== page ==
Best known today as a pop producer and ebullient funkmeister on the electric keyboards, George Duke has often downplayed his deep jazz roots in concert. Yet on Thursday night, before an industry-dominated crowd at the Roxy, Duke wrapped up his latest tour with a strong, mostly instrumental set that stylistically seemed to say, "You can have it all."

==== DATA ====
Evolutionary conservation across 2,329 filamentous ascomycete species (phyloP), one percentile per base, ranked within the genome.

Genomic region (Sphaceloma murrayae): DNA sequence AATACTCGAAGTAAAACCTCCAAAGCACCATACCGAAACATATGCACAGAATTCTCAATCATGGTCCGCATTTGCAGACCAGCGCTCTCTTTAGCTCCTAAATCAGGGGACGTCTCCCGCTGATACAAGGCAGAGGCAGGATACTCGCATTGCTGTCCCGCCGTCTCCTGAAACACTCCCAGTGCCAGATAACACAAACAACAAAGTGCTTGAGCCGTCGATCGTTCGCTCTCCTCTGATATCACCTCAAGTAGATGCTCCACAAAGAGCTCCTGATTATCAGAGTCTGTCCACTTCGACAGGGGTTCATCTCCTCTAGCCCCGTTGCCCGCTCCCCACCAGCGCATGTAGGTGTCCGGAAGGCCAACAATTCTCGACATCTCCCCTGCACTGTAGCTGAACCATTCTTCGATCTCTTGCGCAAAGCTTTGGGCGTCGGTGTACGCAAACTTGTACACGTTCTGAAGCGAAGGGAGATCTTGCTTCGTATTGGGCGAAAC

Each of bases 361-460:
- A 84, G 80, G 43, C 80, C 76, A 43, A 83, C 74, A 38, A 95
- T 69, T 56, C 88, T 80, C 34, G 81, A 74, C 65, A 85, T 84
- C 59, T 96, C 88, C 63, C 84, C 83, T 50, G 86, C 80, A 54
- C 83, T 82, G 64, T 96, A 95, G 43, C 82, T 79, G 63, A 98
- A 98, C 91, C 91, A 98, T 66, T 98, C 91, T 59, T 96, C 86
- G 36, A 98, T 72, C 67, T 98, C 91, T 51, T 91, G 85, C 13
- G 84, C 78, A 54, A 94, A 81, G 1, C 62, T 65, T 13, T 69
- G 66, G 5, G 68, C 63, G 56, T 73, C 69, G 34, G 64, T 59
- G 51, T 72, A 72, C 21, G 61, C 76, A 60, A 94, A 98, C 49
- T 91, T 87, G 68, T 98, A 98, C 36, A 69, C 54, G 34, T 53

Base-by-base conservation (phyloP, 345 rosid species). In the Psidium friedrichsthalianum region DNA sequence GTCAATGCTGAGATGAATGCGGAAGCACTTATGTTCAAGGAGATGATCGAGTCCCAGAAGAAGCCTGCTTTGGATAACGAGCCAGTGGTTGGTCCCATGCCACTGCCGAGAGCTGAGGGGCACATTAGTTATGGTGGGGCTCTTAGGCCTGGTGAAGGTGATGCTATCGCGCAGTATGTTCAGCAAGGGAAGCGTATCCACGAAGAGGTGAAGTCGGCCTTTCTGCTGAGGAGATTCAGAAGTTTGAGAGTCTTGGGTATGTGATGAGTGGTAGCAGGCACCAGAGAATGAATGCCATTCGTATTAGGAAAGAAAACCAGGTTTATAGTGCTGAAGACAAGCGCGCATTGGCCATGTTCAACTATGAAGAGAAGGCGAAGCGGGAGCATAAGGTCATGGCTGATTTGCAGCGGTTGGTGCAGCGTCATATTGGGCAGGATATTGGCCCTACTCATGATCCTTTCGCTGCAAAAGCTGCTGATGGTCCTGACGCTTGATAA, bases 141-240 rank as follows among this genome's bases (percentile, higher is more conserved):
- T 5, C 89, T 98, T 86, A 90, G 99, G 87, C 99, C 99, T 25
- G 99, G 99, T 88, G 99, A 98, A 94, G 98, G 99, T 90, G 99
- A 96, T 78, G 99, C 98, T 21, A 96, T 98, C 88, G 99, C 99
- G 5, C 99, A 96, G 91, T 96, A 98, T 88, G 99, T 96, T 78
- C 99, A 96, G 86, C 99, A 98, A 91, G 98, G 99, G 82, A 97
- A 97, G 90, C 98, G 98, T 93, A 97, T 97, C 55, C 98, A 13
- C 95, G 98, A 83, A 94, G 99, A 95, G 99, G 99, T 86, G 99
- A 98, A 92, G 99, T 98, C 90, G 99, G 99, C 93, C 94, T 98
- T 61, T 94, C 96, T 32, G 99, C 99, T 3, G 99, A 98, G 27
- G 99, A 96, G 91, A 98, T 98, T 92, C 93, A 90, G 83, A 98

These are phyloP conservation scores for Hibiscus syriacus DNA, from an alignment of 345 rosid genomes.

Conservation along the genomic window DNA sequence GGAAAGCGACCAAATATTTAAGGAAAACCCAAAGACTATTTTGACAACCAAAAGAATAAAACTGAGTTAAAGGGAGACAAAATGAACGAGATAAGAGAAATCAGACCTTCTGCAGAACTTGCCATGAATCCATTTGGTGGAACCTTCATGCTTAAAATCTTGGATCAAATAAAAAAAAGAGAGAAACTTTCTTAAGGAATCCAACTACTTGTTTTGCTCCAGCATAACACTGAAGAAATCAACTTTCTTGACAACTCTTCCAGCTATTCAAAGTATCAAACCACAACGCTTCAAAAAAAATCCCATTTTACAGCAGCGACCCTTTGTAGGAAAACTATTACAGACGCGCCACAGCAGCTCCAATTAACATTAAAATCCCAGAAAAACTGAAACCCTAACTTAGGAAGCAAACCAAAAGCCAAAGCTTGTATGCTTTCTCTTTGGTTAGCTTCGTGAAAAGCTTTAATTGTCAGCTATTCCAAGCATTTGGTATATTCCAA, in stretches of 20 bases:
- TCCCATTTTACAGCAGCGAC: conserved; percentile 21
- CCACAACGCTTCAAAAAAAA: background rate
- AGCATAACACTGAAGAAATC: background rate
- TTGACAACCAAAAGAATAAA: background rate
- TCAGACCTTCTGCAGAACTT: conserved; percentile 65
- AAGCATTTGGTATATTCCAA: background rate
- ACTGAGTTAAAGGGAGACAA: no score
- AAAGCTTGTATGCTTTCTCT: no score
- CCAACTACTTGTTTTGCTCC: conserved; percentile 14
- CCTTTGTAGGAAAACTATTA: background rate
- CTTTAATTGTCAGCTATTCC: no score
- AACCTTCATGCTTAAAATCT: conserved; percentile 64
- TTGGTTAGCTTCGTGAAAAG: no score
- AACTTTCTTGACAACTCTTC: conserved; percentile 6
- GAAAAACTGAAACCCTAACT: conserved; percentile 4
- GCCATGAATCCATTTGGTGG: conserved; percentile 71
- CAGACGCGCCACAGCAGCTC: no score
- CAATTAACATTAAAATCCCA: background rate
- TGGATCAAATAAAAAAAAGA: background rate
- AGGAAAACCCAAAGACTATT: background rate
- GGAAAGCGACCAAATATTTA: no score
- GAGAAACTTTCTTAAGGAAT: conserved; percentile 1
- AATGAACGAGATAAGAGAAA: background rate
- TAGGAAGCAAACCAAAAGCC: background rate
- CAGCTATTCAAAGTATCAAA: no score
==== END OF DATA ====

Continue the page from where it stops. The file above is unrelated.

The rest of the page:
Best known today as a pop producer and ebullient funkmeister on the electric keyboards, George Duke has often downplayed his deep jazz roots in concert. Yet on Thursday night, before an industry-dominated crowd at the Roxy, Duke wrapped up his latest tour with a strong, mostly instrumental set that stylistically seemed to say, “You can have it all.”For about two hours, Duke roamed around his sonic spectrum, weighing in with lots of the funky stuff but also allowing himself plenty of room to stretch out. Likewise, Duke’s first album for Warner Bros. (and his first in a long time), “Snapshot,” tries to consolidate the many George Dukes, throwing in a bit of everything into the pot. Some of Duke’s new tunes in the set were definitely throwbacks to his past. The smooth, glossy “Snapshot” had a late-’70s feeling, while the convoluted Frank Zappa-like lines of “Bus Tours” took veteran Duke-watchers back to the explosive birth of jazz-rock. Duke also found room for a Brazilian interlude, another favorite destination in the past. Duke used the acoustic piano mode of his Korg synthesizer much of the time, knocking out trademark, clearly etched solos over the backbeat from his disciplined band. Though he threw in a few of the old showoff runs to please the crowd, Duke was far more effective when he used fewer notes, pausing frequently to savor the groove before plunging in again. Maturity, and perhaps the ghost of Miles Davis, whom Duke produced in the late ’80s, have left their marks–and Duke’s falsetto vocals, never his strong suit, are also taking on more expression. Yet Duke the exuberant showman was never far from the surface. Wielding the mike, he could skillfully spin a spoken tale about temptation over a silky vamp at some length without losing the crowd’s attention. Later, he would wade into the audience with his portable wireless keyboard, wowing impressionables with some gee-whiz electronic noodling. Toward the close, Duke reached for his most durable riff, “Reach for It,” and turned it into a talent contest, inviting members of the audience onstage to jam with the band. Ironically, Duke didn’t recognize the winner of his “amateur” contest, soul-belting Vanessa Williams from Fox TV’s “Melrose Place.”